Valhella culminates in a battle between good and evil played out with guitar solos, giant painted puppets (which I want to see more of), banshees, demons, and all manner of mythological, theatrical goodness. It was awesome. Worthy of the standing ovation it received. As I walked out of the theater the look on the faces of those who had just witnessed Valhella spoke to its awesomeness.
Overall, the quality of Valhella illustrates the evolution of the Baltimore Rock Opera Society. There are several things about this production that are noticeably better than the last one. And therein lies one of the reasons why we love these guys. This is a work in progress and we’re watching them build something amazing. The story unfolding onstage is just part of a larger story that we feel privileged to get a peek at whenever we sit in on a dress rehearsal. Every time I go to the Autograph Playhouse, the theater they’re restoring, I see progress. Every time they put on a production, the whole experience is that much more professional. Put these observations into the context of the scale at which they’re operating and you can’t help but realize that the BROS phenomenon has the potential to grow into something epic.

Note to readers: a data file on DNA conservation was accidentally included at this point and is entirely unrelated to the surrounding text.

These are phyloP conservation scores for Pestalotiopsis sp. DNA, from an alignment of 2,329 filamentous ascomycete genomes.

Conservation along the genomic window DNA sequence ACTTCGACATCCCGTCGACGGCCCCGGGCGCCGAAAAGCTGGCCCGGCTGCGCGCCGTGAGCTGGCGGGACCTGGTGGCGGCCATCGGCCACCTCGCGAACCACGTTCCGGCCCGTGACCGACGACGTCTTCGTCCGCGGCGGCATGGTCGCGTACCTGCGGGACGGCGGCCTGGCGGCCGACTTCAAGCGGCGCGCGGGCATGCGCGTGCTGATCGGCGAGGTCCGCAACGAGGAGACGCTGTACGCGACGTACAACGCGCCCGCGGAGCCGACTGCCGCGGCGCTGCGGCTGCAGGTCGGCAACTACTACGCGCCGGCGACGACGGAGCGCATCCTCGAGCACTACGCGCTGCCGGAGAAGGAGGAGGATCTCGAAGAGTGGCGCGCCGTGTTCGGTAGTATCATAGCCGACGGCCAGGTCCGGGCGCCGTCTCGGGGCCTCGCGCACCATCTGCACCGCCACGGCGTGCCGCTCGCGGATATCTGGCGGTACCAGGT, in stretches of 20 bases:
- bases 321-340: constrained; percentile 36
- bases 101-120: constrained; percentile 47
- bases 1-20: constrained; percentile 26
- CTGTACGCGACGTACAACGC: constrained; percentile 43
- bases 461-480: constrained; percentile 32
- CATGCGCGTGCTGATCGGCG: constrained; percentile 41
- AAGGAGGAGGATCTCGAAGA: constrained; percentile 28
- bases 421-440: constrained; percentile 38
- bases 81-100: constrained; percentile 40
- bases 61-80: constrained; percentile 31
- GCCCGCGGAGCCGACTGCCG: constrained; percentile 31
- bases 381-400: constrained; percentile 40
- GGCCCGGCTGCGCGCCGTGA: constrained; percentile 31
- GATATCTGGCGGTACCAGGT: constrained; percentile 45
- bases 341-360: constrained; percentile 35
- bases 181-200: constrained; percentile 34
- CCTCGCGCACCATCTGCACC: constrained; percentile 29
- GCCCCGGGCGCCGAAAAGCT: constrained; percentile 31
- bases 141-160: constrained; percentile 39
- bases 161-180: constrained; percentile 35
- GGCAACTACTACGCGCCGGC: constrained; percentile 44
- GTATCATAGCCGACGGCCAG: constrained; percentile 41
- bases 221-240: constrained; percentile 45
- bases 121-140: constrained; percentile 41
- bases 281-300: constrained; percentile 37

It’s hard enough to start a project with a group of people and maintain it for any period of time. These guys have a huge team that work incredibly hard, and they’ve got great traction. I’m calling it right now, the Baltimore Rock Opera Society is gonna be huge. You can feel it when you’re sitting in the audience and you can see it in the dazed look on the faces of the crowd as they file out of the theater that the BROS built.
I fully believe that in years to come they’ll be filling theaters like the Hippodrome and selling action figures, soundtracks, cinema quality features, and tickets to sold out world tours. This is your chance to say you saw them when…